# G3N mouse picking and gui (further 3d adventures with golang)

When I started coding for this blog post, I had in mind a GUI example, but thought I may as well throw in mouse picking in a 3D scene.  Still having my OpenGL head on my initial thought was to grab the view matrix from the camera, unproject the mouse coordinates…. and do almost everything myself… then thankfully I had second thoughts and had a proper look at the G3N camera, guess what most of the work is there and already done for you…!

```func (a *myApp) onMouseDown(evname string, ev interface{}) {

me := ev.(*window.MouseEvent)
w,h := a.Window().Size()

r := core.NewRaycaster(&math32.Vector3{}, &math32.Vector3{})
a.CameraPersp().SetRaycaster(r, (-.5 + me.Xpos/float32(w)) *2.0 , (.5 - me.Ypos/float32(h)) *2.0)
i := r.IntersectObject(a.Scene(), true)

var object *core.Node

if len(i)!=0 {
object = i[0].Object.GetNode()
....
}

....
}```

A simple mouse click callback is no mystery, however there are some things that we need to look at in closer detail, for a start we can’t simply give the raycaster raw mouse positions.  The near view plane is described by 2d coordinates ranging from -1 to +1 regardless of the screens aspect ratio, this is why for example the X coordinate is divided by the screen width, biased by 0.5 and finally multiplied by 2.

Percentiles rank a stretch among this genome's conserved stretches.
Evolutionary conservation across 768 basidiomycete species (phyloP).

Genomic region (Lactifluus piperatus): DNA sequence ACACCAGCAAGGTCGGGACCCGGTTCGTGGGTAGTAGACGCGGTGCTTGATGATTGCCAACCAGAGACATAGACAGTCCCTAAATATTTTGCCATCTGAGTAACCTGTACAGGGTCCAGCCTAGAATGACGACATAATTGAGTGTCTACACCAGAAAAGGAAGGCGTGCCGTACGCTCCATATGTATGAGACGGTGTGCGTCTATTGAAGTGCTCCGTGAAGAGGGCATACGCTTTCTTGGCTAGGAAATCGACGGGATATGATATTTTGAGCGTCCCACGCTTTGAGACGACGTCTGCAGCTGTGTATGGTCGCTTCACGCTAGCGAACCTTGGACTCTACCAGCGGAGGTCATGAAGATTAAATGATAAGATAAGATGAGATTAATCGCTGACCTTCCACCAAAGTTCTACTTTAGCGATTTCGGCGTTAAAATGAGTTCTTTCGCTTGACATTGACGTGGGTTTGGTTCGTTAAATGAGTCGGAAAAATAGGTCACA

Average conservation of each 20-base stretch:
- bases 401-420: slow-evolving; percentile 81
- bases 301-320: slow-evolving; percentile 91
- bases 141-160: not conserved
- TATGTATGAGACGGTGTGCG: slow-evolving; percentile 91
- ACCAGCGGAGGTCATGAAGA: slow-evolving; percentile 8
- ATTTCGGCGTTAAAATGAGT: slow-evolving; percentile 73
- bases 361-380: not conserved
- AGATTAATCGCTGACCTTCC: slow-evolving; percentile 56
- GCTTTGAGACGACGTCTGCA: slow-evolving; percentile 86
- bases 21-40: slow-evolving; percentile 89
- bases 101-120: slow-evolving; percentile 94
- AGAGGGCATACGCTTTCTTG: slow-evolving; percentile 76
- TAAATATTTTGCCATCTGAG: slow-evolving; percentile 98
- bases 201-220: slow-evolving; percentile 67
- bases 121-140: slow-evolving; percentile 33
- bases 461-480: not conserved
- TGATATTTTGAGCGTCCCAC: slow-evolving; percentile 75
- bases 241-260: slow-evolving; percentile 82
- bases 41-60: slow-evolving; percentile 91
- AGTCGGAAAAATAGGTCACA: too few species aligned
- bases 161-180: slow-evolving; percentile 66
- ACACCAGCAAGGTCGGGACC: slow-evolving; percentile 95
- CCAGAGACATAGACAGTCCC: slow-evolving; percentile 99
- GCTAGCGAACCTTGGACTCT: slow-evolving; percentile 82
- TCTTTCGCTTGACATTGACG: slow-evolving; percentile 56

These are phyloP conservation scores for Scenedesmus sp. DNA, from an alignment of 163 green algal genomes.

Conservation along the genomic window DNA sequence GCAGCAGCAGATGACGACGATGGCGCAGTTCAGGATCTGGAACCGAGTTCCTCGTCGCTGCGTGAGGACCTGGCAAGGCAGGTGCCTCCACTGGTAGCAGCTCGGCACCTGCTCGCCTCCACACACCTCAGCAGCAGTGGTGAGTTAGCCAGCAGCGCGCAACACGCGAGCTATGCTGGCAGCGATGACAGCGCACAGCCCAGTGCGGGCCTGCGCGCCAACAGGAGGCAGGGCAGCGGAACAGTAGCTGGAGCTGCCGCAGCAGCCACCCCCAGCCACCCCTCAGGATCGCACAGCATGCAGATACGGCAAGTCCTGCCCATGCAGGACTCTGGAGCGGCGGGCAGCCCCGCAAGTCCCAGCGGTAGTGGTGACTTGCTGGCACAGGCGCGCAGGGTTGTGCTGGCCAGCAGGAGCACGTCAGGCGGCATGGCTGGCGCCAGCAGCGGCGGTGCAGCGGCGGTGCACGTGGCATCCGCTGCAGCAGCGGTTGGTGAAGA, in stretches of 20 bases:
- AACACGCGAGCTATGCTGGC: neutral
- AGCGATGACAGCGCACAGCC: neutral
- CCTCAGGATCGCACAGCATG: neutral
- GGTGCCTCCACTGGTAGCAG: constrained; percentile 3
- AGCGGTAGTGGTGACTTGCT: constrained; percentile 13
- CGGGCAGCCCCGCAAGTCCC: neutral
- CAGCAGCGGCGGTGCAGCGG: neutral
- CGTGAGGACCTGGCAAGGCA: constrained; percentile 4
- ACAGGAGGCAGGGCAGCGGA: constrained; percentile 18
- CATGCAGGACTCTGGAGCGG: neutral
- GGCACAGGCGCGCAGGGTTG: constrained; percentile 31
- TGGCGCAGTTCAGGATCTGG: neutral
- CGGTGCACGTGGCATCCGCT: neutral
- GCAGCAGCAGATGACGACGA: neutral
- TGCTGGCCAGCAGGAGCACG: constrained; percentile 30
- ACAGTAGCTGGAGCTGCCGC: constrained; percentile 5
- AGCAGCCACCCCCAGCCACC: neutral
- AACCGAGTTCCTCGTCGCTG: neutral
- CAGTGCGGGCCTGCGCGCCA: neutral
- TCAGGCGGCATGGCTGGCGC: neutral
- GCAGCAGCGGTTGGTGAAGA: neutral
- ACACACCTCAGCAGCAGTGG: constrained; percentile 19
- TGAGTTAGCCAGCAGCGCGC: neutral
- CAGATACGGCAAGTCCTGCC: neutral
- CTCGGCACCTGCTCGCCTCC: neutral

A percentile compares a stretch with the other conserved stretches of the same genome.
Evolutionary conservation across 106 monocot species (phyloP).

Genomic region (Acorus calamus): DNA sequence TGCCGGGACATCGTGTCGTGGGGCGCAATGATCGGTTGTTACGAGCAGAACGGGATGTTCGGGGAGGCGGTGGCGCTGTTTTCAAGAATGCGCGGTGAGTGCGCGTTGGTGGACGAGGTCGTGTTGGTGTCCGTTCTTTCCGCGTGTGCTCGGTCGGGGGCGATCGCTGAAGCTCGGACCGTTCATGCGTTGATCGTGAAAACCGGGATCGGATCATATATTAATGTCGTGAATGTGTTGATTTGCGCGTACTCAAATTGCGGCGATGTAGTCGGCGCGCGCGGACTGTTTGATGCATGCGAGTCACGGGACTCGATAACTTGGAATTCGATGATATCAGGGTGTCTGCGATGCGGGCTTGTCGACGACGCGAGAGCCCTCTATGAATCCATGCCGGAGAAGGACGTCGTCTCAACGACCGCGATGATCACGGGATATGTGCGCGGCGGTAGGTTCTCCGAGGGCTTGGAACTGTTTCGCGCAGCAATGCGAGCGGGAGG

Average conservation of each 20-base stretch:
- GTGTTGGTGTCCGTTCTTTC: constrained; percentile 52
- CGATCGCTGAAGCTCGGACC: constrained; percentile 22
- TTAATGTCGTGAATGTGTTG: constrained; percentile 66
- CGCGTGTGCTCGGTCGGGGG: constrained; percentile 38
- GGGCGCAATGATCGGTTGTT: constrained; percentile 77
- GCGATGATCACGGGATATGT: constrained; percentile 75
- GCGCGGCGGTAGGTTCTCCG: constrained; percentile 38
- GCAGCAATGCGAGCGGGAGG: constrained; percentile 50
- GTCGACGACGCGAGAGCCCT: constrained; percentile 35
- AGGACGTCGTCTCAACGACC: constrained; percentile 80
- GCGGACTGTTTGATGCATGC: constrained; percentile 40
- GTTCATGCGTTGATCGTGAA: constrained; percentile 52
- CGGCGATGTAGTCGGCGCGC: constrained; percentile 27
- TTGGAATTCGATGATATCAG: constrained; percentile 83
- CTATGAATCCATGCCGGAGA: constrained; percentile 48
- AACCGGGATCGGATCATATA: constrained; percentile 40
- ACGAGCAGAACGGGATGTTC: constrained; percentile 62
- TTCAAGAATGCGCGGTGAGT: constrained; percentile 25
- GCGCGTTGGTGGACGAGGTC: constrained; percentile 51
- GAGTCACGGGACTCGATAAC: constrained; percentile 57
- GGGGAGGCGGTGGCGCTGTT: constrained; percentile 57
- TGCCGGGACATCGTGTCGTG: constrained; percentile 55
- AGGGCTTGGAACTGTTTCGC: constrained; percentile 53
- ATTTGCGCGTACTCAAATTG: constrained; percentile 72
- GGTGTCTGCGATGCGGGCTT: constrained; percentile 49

When you use IntersectObject you can do so recursively which is handy as you can just throw the root of the scene at it, what you get back is an array or slice of nodes that are intersected by the ray, crucially this array is sorted in depth order of distance from the camera – meaning that the first item (index 0) is always nearest to the camera.

There is really not too much complication with the GUI widgets, the Application structure handles the root GUI node and automagically resizes it for us when needed.  All we have to do is add widgets in a hierarchy to build an interface, there are a number layouts that can be used together to make really complex interfaces that could be made to resize depending on the current screen window (You’d maybe have to manually resize GUI windows when there’s a resize event).  Encouragingly for the future there is a way to load GUI’s from YAML files, while hand creating a YAML file (and getting it correct) might cause some challenges compared with just coding the GUI in GO, it does hold out the hope that someone might contribute a GUI editor that saves out nice YAML files…

```    g.window = gui.NewWindow(140,130)
g.window.SetTitle("Properties")
g.window.SetPosition(16, 16)

g.panel = gui.NewPanel(124,100)
g.panel.SetBorders(8, 8, 8, 8)
g.panel.SetColor(math32.NewColor("blue"))
g.panel.SetBordersColor(math32.NewColor("blue"))

g.panel.SetLayoutParams(&gui.VBoxLayoutParams{Expand: 8, AlignH: gui.AlignCenter})
layout := gui.NewVBoxLayout()
layout.SetSpacing(8)
g.panel.SetLayout(layout)